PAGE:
Thursday, September 11, 2008

Portable Contacts- My Contacts, My Data

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I had put the Portable Contacts Summit on my calendar weeks ago when i first heard of it, then this morning i let the failed technology of my laptop (it officially hates me) and hosting service (my SynapticaCentral blog won't publish!) and the day to day grind get to me- so i looked at the invitation again and thought-Urgh can and should i really go?

The first i heard of Portable Contacts project was back in May at the Data Sharing Summit and Joseph Smarr already had a very compelling story to tell about the open standards he was proposing that provide users a secure way to access their address books and friends lists.

I posted on Twitter this morning "wishing i was at the Portable Contacts session today but it was clearly marked for programmers(my one fault in life ;-) and time is valuable"not because i didn't think that the day would be valuable if i went but because it was focused on developers, and i thought 1#what value would i bring 2#shouldn't i get these 55things i need to do for work done today?. Kevin Marks replied that "@danielabarbosa Shame, we'd love to have you here - it's not just programmers but data discussions too"but i had committed to my to do list by then and then thought all afternoon on how i would have rather been there. It is still a shame however- guess you can't call it right all the time!

To get an idea of what Portable Contacts is trying to achieve visit their website and read through the - About, Why Now?, Goals and Approach and current spec.

So-Why now you ask? from the site:

The momentum began building for 'data portability' last year, and we are now at a point where there is strong support for the principle that users should be in control of their data and have the freedom to access it from across the web. And the major players have all recognized that they and their users are better off with secure contacts APIs (rather than having third-party services ask for users' credentials in order to scrape their data). As a result, we're seeing major Internet companies making contacts APIs available, such as Google's GData Contacts API, Yahoo's Address Book API, and Microsoft's Live Contacts API (with more to come). Not surprisingly though, each of these APIs is unique and proprietary. We believe this creates the ideal conditions for developing a common, open spec that everyone can benefit from.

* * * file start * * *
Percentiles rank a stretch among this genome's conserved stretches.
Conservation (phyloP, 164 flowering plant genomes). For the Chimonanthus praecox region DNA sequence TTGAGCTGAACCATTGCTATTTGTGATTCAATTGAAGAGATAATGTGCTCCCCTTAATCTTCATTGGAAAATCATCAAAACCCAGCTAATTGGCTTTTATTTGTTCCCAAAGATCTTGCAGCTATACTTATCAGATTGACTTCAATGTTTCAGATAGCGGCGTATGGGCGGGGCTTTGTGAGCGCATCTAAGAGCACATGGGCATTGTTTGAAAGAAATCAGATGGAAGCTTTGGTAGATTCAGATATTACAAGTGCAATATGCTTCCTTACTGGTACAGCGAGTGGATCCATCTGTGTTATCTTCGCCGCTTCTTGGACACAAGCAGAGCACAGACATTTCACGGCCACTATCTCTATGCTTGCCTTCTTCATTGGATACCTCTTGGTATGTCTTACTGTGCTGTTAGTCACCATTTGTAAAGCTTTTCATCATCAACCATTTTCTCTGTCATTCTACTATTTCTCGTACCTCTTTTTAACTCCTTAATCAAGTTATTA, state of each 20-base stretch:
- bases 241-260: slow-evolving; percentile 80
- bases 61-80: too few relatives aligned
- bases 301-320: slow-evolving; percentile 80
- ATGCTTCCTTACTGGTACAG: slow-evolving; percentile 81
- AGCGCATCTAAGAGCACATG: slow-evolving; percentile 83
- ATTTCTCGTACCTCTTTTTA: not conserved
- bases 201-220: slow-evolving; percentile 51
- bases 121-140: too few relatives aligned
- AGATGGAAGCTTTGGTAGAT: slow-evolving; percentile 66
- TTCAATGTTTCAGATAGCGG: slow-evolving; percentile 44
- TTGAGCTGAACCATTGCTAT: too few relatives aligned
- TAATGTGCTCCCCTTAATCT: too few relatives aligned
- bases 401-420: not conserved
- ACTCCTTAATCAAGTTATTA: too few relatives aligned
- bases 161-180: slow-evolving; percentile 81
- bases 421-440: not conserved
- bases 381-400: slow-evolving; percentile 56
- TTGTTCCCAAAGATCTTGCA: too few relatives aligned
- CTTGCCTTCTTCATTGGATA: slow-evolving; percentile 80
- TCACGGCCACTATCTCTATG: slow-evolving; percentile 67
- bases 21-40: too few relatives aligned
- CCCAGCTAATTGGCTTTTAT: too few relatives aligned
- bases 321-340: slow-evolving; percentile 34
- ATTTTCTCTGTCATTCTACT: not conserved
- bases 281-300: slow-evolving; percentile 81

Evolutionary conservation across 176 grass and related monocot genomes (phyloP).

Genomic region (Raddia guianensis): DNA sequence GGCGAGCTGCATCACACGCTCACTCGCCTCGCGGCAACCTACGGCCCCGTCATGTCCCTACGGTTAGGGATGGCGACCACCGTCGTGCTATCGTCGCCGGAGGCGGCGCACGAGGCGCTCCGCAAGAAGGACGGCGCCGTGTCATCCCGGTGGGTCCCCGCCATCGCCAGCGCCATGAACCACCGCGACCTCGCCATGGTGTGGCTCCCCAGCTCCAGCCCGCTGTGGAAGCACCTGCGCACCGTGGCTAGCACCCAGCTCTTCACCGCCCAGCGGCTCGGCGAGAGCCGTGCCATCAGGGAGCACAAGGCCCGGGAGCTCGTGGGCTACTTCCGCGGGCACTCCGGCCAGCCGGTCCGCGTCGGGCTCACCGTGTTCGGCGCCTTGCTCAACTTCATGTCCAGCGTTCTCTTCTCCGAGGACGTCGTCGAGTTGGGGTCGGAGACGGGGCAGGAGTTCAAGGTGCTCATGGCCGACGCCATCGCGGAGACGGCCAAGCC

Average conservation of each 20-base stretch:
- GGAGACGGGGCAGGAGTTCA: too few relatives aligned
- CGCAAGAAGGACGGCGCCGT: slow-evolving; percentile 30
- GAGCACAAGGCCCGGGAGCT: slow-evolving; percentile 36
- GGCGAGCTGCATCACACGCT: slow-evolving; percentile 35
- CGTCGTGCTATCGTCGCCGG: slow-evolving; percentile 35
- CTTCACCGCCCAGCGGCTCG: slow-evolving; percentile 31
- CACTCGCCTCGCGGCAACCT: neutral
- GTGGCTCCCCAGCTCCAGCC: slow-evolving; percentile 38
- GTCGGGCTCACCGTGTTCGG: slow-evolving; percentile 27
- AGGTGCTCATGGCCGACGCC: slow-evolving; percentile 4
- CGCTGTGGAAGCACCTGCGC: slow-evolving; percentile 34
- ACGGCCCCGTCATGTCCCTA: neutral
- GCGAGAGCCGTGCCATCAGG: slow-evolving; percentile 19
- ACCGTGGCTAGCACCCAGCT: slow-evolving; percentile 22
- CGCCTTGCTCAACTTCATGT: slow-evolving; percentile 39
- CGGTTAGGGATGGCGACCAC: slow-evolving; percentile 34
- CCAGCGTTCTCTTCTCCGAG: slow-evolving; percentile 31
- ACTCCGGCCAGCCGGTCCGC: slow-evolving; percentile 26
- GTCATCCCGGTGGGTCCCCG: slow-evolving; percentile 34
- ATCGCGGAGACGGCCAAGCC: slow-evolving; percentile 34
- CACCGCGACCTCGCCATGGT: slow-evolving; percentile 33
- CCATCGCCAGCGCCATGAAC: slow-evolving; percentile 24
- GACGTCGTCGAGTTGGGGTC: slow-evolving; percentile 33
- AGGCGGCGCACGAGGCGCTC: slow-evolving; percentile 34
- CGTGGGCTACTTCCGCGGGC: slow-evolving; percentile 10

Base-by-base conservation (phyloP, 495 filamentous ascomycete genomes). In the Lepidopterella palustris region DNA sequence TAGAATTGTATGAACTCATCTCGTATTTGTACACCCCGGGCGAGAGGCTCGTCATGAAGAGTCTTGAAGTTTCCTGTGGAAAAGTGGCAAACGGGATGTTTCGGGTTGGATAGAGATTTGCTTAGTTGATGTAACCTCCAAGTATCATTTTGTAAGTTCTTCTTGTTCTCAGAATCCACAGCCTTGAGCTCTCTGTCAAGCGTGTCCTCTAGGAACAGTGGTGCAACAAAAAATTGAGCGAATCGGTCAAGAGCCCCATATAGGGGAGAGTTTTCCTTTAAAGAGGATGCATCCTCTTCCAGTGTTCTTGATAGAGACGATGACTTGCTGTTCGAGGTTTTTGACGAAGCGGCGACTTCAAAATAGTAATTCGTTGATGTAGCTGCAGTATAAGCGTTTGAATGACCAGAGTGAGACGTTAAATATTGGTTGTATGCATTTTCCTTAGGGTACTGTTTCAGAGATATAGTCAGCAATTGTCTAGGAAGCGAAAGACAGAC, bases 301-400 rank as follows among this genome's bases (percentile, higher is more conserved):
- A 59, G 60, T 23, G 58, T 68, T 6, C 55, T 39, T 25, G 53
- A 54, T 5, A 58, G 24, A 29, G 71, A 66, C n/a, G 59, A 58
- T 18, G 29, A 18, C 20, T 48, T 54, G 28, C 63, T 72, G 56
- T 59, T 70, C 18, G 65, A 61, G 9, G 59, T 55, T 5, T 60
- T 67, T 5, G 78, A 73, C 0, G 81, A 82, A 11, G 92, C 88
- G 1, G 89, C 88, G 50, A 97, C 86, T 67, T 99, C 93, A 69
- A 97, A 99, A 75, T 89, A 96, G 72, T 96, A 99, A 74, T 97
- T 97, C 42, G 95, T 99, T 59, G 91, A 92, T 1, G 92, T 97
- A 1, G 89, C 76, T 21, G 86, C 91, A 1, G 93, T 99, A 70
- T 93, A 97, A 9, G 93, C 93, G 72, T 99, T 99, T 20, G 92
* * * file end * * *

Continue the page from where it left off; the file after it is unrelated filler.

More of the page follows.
A couple write-ups are already available including John McCrea's Live blogging notes. At around 1pm John writes "
1:00 About to resume. Saw amazing discussions over lunch. I won’t name names, but some would be shocked by the various pairings of competitors breaking bread together"-
i always have that same feeling when i go to these sessions- and agree that is one of the reasons things get done. I look forward to learning more and looking at the recent specs from a user and vendor prescriptive.

This is of course interesting in regards to the work i do over at the DataPortablity Project- so i am sure that beyond me others in the project are interested in learning more and will be digging deeper on not only the technical but the user usability perspective. Because the bottom line is that the technology and the standards make it work- the user makes it part of their digital life.


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